The sighting of two otters in Kent has delighted conservationists, who once feared that the iconic mammal could be lost from England’s waterways forever.
A country-wide wildlife survey published by the Environment Agency last year found that otters, which almost disappeared from England in the 1970s due to the toxic effects of pesticides, were recovering well and had been found in every English county except Kent.
Now wildlife experts at the Environment Agency have confirmed that there are at least two otters in Kent, which have built their holts on the river Medway and the river Eden.
The two sightings have delighted conservationists, who previously predicted that otters may not be resident in the county for another ten years.
Otters, which were nearly extinct in the 1970s, have recovered thanks to a ban on harmful pesticides and legal protection given to otters, making it an offence to intentionally kill or harm the animal.
They have also been helped by a significant improvement in water quality over the past 20 years, bringing fish back to rivers that were once grossly polluted.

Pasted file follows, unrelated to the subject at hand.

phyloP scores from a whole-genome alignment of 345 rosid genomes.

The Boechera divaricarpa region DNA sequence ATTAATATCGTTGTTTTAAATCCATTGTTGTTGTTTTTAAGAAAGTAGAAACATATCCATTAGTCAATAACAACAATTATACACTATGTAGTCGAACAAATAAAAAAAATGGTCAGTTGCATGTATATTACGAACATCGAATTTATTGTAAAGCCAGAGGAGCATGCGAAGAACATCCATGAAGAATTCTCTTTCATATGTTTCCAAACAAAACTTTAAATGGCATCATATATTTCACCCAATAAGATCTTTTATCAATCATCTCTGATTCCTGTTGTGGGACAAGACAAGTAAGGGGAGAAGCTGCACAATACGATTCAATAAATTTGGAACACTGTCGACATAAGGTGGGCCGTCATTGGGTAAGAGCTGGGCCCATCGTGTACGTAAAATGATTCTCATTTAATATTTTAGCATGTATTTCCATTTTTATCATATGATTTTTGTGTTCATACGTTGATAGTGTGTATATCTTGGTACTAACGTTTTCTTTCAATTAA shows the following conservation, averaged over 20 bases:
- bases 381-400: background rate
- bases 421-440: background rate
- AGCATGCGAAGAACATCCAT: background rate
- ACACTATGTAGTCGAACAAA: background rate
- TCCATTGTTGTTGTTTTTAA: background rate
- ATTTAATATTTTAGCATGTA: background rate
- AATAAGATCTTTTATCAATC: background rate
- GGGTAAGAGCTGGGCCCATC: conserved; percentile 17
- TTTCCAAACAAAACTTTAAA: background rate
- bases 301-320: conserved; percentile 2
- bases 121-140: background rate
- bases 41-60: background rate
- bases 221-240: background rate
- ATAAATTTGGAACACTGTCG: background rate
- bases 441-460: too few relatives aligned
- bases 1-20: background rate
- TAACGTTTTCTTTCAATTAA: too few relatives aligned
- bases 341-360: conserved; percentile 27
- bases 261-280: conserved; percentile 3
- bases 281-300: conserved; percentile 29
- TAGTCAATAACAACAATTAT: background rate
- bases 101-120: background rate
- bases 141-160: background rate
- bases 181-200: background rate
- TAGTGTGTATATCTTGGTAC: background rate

Otters are at the top of the food chain, and are therefore an important indicator of the health of rivers.
The agency’s national conservation manager Alastair Driver said: “The recovery of otters from near-extinction shows how far we’ve come in controlling pollution and improving water quality.
“Rivers in England are the healthiest for over 20 years, and otters, salmon and other wildlife are returning to many rivers for the first time since the industrial revolution.
“The fact that otters are now returning to Kent is the final piece in the jigsaw for otter recovery in England and is a symbol of great success for everybody involved in otter conservation.
“ It is also a fantastic reward for all of the Environment Agency’s efforts in improving the water quality and ecology of England’s rivers.
“However, we cannot afford to be complacent. The Environment Agency is committed to improving waterways further and will be working with community groups, River Trusts and wildlife and angling organisations who all have important roles to play in achieving this.”